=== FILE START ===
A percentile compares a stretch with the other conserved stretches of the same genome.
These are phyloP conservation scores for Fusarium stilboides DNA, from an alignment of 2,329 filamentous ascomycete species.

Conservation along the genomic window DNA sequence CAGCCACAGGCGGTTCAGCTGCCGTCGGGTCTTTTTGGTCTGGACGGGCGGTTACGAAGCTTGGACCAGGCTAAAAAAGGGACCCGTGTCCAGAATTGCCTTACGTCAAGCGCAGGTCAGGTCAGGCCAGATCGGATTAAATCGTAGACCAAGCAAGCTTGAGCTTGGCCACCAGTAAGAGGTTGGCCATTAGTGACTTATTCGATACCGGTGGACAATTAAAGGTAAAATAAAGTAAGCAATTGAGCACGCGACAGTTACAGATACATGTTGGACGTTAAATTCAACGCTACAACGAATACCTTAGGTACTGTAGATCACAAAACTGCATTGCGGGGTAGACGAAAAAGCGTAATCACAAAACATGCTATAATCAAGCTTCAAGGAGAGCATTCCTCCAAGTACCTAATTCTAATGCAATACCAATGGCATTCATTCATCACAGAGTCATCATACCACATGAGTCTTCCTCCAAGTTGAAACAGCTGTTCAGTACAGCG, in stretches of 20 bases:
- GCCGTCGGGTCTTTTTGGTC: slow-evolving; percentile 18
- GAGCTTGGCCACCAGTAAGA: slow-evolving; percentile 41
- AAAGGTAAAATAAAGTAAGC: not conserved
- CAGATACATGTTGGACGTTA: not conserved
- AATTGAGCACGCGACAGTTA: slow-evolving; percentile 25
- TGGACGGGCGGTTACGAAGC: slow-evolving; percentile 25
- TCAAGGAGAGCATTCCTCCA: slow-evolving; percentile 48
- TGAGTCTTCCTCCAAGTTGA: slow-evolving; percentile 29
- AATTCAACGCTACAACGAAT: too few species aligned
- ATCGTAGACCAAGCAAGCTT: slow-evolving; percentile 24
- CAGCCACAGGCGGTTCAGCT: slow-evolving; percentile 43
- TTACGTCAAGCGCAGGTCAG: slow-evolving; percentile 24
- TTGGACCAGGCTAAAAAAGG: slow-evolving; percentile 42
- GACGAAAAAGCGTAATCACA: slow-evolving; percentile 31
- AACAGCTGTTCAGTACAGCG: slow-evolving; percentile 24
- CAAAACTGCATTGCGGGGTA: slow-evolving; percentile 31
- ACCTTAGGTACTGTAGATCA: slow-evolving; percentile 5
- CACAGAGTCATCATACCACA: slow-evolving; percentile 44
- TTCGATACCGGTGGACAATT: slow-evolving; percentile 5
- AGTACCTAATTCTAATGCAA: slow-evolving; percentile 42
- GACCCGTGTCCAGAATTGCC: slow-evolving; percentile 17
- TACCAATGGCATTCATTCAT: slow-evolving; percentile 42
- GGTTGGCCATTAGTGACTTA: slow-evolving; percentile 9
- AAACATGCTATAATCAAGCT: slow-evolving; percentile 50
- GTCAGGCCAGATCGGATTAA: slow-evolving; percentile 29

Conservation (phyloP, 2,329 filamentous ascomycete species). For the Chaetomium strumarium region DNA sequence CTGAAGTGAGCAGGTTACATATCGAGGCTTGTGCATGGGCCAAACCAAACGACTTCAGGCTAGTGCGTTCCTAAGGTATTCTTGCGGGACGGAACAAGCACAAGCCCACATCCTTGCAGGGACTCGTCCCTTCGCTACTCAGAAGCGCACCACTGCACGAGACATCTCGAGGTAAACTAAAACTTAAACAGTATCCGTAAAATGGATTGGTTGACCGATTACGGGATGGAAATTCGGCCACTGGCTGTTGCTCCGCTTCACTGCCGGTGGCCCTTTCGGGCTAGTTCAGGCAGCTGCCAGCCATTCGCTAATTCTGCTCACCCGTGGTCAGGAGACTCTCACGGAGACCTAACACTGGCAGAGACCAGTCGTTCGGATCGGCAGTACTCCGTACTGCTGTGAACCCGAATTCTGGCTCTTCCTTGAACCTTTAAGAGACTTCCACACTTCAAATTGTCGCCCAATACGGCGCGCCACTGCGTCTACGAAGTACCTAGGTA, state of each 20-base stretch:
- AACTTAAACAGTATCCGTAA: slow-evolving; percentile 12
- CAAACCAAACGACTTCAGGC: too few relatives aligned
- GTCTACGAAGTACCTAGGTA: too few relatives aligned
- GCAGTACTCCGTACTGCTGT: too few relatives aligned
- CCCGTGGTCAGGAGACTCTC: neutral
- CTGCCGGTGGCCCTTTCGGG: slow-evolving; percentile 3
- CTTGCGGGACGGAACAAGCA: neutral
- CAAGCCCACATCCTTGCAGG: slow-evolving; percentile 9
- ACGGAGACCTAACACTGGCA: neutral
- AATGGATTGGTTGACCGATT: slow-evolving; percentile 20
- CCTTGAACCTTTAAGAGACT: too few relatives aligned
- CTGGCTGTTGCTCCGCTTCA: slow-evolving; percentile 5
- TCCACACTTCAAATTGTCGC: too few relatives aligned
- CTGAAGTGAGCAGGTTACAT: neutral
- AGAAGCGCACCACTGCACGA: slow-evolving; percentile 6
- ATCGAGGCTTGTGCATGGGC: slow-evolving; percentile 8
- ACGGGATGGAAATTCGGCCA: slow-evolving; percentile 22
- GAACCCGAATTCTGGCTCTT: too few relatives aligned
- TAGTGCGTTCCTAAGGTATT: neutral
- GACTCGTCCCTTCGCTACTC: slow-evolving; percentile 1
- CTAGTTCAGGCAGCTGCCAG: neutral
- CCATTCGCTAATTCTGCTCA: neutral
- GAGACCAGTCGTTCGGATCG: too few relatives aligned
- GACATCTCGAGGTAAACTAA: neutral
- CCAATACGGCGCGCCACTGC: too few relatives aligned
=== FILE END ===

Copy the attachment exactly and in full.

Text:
A percentile compares a stretch with the other conserved stretches of the same genome.
These are phyloP conservation scores for Fusarium stilboides DNA, from an alignment of 2,329 filamentous ascomycete species.

Conservation along the genomic window DNA sequence CAGCCACAGGCGGTTCAGCTGCCGTCGGGTCTTTTTGGTCTGGACGGGCGGTTACGAAGCTTGGACCAGGCTAAAAAAGGGACCCGTGTCCAGAATTGCCTTACGTCAAGCGCAGGTCAGGTCAGGCCAGATCGGATTAAATCGTAGACCAAGCAAGCTTGAGCTTGGCCACCAGTAAGAGGTTGGCCATTAGTGACTTATTCGATACCGGTGGACAATTAAAGGTAAAATAAAGTAAGCAATTGAGCACGCGACAGTTACAGATACATGTTGGACGTTAAATTCAACGCTACAACGAATACCTTAGGTACTGTAGATCACAAAACTGCATTGCGGGGTAGACGAAAAAGCGTAATCACAAAACATGCTATAATCAAGCTTCAAGGAGAGCATTCCTCCAAGTACCTAATTCTAATGCAATACCAATGGCATTCATTCATCACAGAGTCATCATACCACATGAGTCTTCCTCCAAGTTGAAACAGCTGTTCAGTACAGCG, in stretches of 20 bases:
- GCCGTCGGGTCTTTTTGGTC: slow-evolving; percentile 18
- GAGCTTGGCCACCAGTAAGA: slow-evolving; percentile 41
- AAAGGTAAAATAAAGTAAGC: not conserved
- CAGATACATGTTGGACGTTA: not conserved
- AATTGAGCACGCGACAGTTA: slow-evolving; percentile 25
- TGGACGGGCGGTTACGAAGC: slow-evolving; percentile 25
- TCAAGGAGAGCATTCCTCCA: slow-evolving; percentile 48
- TGAGTCTTCCTCCAAGTTGA: slow-evolving; percentile 29
- AATTCAACGCTACAACGAAT: too few species aligned
- ATCGTAGACCAAGCAAGCTT: slow-evolving; percentile 24
- CAGCCACAGGCGGTTCAGCT: slow-evolving; percentile 43
- TTACGTCAAGCGCAGGTCAG: slow-evolving; percentile 24
- TTGGACCAGGCTAAAAAAGG: slow-evolving; percentile 42
- GACGAAAAAGCGTAATCACA: slow-evolving; percentile 31
- AACAGCTGTTCAGTACAGCG: slow-evolving; percentile 24
- CAAAACTGCATTGCGGGGTA: slow-evolving; percentile 31
- ACCTTAGGTACTGTAGATCA: slow-evolving; percentile 5
- CACAGAGTCATCATACCACA: slow-evolving; percentile 44
- TTCGATACCGGTGGACAATT: slow-evolving; percentile 5
- AGTACCTAATTCTAATGCAA: slow-evolving; percentile 42
- GACCCGTGTCCAGAATTGCC: slow-evolving; percentile 17
- TACCAATGGCATTCATTCAT: slow-evolving; percentile 42
- GGTTGGCCATTAGTGACTTA: slow-evolving; percentile 9
- AAACATGCTATAATCAAGCT: slow-evolving; percentile 50
- GTCAGGCCAGATCGGATTAA: slow-evolving; percentile 29

Conservation (phyloP, 2,329 filamentous ascomycete species). For the Chaetomium strumarium region DNA sequence CTGAAGTGAGCAGGTTACATATCGAGGCTTGTGCATGGGCCAAACCAAACGACTTCAGGCTAGTGCGTTCCTAAGGTATTCTTGCGGGACGGAACAAGCACAAGCCCACATCCTTGCAGGGACTCGTCCCTTCGCTACTCAGAAGCGCACCACTGCACGAGACATCTCGAGGTAAACTAAAACTTAAACAGTATCCGTAAAATGGATTGGTTGACCGATTACGGGATGGAAATTCGGCCACTGGCTGTTGCTCCGCTTCACTGCCGGTGGCCCTTTCGGGCTAGTTCAGGCAGCTGCCAGCCATTCGCTAATTCTGCTCACCCGTGGTCAGGAGACTCTCACGGAGACCTAACACTGGCAGAGACCAGTCGTTCGGATCGGCAGTACTCCGTACTGCTGTGAACCCGAATTCTGGCTCTTCCTTGAACCTTTAAGAGACTTCCACACTTCAAATTGTCGCCCAATACGGCGCGCCACTGCGTCTACGAAGTACCTAGGTA, state of each 20-base stretch:
- AACTTAAACAGTATCCGTAA: slow-evolving; percentile 12
- CAAACCAAACGACTTCAGGC: too few relatives aligned
- GTCTACGAAGTACCTAGGTA: too few relatives aligned
- GCAGTACTCCGTACTGCTGT: too few relatives aligned
- CCCGTGGTCAGGAGACTCTC: neutral
- CTGCCGGTGGCCCTTTCGGG: slow-evolving; percentile 3
- CTTGCGGGACGGAACAAGCA: neutral
- CAAGCCCACATCCTTGCAGG: slow-evolving; percentile 9
- ACGGAGACCTAACACTGGCA: neutral
- AATGGATTGGTTGACCGATT: slow-evolving; percentile 20
- CCTTGAACCTTTAAGAGACT: too few relatives aligned
- CTGGCTGTTGCTCCGCTTCA: slow-evolving; percentile 5
- TCCACACTTCAAATTGTCGC: too few relatives aligned
- CTGAAGTGAGCAGGTTACAT: neutral
- AGAAGCGCACCACTGCACGA: slow-evolving; percentile 6
- ATCGAGGCTTGTGCATGGGC: slow-evolving; percentile 8
- ACGGGATGGAAATTCGGCCA: slow-evolving; percentile 22
- GAACCCGAATTCTGGCTCTT: too few relatives aligned
- TAGTGCGTTCCTAAGGTATT: neutral
- GACTCGTCCCTTCGCTACTC: slow-evolving; percentile 1
- CTAGTTCAGGCAGCTGCCAG: neutral
- CCATTCGCTAATTCTGCTCA: neutral
- GAGACCAGTCGTTCGGATCG: too few relatives aligned
- GACATCTCGAGGTAAACTAA: neutral
- CCAATACGGCGCGCCACTGC: too few relatives aligned